Review: Alien: Covenant

Alien: Covenant, a horror/sci-fi experience meant to cause spine tingling scares, suspense, and amazing scenes of scientific wonder to inspire awe. Does it deliver on all these promises?

The short answer is… yes?

Is it Science Fiction?

Without a doubt, it is science fiction that inspires awe at the creativity of the screen writers. The opening scene with the gigantic colony ship extending massive sails to recharge the spacecraft through solar energy is without a doubt an ingenious idea, that nobody else in cinema had thought of — to my knowledge — or pulled off in such a spectacular way.

The synthetic human Walter, who runs the ship while the colonists and crew all sleep in cryogenic pods, goes some way to explain how they can live through the extended space travel.  This boggles the mind, and when they show off the “second generation” colonists, you are amazed at the level of thought that went into this movie. Without a doubt, this is a sci-fi movie that delivers jaw-dropping scenery, technology, and adventure at every turn.

Is it Suspenseful?

Alien: Covenant

No question. Alien: Covenant is a sequel to Prometheus, and you spend some time wondering how the new planet they choose to land on became infected with the bio-weapon the Creators made in the last movie.

You wonder why Dr. Elizabeth Shaw from the last movie sent out such a disturbing distress call. You wonder about the strange synthetic David, the original one from the Prometheus ten years ago (movie time), and how he got his body back. And most importantly, you slowly creep to the edge of your seat as the aliens make their appearance in new guises, acting far more viciously and animalistic, yet strangely more humanoid, than ever before.

I spoke at length with another horror author friend of mine, and we concluded that the Xenomorphs of this movie are a different strain then we see in the other movies. They have no queen, no real way to reproduce once “born”, and no apparent desire for self-preservation. They only live to slay, and when you have an intelligent creature that declares total war in such a fashion, you can only deal with it in so many ways.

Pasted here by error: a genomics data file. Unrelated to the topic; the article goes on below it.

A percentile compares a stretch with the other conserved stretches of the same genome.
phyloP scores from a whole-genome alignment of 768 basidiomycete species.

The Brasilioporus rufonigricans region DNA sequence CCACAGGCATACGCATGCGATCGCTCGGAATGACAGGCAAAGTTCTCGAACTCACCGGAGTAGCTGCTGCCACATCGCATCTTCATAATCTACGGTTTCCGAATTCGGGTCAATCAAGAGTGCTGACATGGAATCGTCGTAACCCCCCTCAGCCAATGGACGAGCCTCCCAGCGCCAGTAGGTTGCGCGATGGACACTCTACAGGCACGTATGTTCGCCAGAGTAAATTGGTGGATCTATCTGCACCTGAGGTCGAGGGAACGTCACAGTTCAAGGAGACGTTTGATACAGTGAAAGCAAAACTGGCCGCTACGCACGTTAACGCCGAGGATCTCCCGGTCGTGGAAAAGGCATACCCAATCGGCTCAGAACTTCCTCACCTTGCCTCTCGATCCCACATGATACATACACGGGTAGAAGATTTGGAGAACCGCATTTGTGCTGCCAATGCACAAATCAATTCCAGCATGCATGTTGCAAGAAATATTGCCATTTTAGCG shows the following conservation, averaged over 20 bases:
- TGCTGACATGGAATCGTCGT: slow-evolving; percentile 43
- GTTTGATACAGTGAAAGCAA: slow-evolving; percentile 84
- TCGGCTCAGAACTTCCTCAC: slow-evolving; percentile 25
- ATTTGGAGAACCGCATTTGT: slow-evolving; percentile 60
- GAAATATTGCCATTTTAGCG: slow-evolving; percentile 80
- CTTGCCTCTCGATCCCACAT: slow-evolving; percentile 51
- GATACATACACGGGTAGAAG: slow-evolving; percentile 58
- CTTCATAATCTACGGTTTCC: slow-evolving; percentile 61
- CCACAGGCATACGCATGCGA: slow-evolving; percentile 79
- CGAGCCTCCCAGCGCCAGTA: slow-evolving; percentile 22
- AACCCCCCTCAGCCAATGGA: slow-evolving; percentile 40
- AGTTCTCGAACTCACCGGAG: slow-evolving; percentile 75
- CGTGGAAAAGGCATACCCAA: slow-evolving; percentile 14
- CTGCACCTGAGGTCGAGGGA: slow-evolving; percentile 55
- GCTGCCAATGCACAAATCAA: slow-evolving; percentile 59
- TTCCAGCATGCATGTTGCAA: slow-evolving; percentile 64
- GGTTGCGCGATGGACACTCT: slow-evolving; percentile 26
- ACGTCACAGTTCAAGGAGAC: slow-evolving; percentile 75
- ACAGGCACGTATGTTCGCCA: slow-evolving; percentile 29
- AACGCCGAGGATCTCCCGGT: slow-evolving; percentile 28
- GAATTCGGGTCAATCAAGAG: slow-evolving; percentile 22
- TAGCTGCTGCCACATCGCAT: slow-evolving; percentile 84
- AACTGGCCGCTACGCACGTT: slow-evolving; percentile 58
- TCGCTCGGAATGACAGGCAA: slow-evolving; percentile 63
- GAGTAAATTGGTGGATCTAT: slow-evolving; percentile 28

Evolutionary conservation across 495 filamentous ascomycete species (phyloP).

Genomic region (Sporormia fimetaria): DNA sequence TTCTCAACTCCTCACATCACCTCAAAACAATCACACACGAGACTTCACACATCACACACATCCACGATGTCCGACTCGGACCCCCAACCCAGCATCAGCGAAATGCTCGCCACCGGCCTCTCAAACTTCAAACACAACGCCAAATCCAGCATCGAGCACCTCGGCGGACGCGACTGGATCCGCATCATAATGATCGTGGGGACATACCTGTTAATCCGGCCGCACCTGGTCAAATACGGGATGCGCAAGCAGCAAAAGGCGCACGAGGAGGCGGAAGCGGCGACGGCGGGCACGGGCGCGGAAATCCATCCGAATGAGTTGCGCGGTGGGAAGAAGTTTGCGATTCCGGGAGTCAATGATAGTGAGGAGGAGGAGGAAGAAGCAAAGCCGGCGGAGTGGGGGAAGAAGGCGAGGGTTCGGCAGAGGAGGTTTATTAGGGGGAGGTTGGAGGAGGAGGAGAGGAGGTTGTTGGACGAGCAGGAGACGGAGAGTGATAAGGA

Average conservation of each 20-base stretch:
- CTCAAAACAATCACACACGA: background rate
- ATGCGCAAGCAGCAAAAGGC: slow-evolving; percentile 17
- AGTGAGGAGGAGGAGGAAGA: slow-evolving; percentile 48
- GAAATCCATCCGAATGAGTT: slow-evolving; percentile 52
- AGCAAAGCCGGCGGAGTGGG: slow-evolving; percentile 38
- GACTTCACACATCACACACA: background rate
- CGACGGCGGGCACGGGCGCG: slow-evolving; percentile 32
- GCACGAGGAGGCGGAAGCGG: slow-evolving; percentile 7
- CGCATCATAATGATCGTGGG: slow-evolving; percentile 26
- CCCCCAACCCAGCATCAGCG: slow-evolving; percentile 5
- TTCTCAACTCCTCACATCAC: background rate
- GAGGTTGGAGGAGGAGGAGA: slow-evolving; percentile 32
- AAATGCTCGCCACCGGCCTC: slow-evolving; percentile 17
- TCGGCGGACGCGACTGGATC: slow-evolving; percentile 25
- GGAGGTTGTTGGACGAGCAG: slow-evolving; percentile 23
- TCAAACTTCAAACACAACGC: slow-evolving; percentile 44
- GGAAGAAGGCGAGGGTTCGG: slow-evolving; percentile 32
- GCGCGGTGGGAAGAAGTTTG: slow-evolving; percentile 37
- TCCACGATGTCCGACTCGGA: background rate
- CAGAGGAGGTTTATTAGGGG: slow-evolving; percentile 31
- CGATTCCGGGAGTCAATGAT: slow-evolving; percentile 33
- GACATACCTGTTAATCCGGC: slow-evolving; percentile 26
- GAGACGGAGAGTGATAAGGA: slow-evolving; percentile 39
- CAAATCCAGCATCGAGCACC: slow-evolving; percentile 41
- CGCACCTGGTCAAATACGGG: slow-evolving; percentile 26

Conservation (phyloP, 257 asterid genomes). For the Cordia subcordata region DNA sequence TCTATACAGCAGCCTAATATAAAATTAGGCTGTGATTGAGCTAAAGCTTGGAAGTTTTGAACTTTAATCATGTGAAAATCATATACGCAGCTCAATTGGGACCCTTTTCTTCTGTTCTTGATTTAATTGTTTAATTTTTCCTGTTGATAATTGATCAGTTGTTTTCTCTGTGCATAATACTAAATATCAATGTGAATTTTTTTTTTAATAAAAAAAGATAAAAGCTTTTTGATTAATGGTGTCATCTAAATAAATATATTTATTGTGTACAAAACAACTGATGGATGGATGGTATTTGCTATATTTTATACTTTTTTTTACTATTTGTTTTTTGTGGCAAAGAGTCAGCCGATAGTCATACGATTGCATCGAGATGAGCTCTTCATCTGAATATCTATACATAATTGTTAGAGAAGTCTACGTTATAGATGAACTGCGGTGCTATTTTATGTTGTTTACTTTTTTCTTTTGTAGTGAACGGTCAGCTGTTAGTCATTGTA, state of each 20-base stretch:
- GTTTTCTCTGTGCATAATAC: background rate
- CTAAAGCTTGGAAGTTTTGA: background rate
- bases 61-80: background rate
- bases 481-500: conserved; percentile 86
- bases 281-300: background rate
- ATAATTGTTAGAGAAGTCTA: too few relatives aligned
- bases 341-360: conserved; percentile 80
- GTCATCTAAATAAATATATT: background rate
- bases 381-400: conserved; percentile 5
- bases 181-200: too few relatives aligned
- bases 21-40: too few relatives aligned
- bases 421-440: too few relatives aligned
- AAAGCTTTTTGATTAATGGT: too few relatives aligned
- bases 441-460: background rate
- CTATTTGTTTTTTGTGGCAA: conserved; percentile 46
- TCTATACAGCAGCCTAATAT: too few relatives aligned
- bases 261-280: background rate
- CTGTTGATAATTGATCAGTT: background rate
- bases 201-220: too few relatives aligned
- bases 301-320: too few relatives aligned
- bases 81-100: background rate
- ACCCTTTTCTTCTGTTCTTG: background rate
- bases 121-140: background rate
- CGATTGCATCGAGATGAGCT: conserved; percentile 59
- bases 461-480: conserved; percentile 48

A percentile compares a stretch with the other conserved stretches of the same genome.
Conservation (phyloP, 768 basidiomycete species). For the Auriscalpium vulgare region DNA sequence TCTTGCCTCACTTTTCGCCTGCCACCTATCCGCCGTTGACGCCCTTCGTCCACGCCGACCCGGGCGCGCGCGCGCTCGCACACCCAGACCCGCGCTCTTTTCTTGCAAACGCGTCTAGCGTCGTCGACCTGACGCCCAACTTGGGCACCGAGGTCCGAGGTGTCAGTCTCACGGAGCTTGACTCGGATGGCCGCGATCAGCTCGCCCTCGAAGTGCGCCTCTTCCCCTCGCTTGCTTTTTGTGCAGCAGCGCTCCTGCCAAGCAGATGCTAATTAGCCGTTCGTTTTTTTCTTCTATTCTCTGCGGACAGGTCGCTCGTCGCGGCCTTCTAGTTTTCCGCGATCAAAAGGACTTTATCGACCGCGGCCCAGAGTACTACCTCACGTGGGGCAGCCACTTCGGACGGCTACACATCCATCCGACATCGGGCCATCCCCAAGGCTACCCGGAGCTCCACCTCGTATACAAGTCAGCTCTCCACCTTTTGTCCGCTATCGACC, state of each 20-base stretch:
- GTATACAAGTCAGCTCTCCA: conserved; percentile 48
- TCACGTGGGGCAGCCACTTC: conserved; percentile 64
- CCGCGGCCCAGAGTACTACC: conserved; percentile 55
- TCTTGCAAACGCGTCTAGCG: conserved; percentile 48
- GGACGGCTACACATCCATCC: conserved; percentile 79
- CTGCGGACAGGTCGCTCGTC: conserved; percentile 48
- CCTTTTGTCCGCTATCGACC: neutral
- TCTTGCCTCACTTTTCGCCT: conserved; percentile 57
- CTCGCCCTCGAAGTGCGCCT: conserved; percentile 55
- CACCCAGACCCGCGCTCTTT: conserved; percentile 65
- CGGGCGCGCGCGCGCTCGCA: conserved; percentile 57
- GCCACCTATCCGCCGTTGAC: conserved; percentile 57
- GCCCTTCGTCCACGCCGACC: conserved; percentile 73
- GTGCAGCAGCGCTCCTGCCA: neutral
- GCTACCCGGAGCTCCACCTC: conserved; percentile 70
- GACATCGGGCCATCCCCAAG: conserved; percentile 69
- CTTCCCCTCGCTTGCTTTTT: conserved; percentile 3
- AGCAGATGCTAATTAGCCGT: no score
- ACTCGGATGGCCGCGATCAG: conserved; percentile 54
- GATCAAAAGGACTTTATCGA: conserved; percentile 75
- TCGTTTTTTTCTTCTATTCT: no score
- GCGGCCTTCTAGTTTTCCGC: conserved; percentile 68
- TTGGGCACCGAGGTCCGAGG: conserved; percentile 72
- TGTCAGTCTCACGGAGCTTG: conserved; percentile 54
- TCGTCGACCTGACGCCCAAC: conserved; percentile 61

Is it Horror?

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From gruesome homages to H.R. Giger and his original Xenomorph art, and sculptures based on the disturbing infectious diseases that create monstrous life, Alien: Covenant reinjects horror back into the franchise in a way that hasn’t been seen since the first Alien movie.

New Xenomorphs, new ways to contract the dreaded infection, finding out no locale is safe on a planet that went from paradise to perdition in a freakish event, where rescue is impossible for the majority of the movie… it has all the hallmarks of a true horror film.

Now, I will state that the underlying subtext of humanity vs. machines is an interesting one to throw into the works, eventually showing how humanity is a far more dangerous and treacherous beast than the Xenomorphs.

I won’t reveal this plot twist as I want you all to enjoy the film as I did. Make certain you go in knowing that this is most likely the second movie in a trilogy, that there are disturbing images, and you get to see a strange sexual charge between three of the characters that makes everything super disturbing on a primal level.

So yes. Horror it is.

In Summation:

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For me, Alien: Covenant is a suspense-driven horror/sci-fi movie with certain ‘thriller’ elements. It has speculative sections that resolve questions from the first movie, and poses some new questions that should be resolved in the next installment. Broad subjects that are somewhat touchy in mainstream society are brought up with bold assertions and slight touches, each with terrifying results.

Today, where you can wait for a movie to come out on DVD or Blu-Ray to rent or own, I can say without hesitation: see it in cinemas. The surround sound and the darkness really adds to the quality, and you will lose yourself in this immersive film. This is a great horror film, and it needs to be recognized for its greatness. See it this weekend, take a friend. Hell, take two friends so you can all discuss the movie afterwards.

By Nicholas Paschall (@Nelfeshne)

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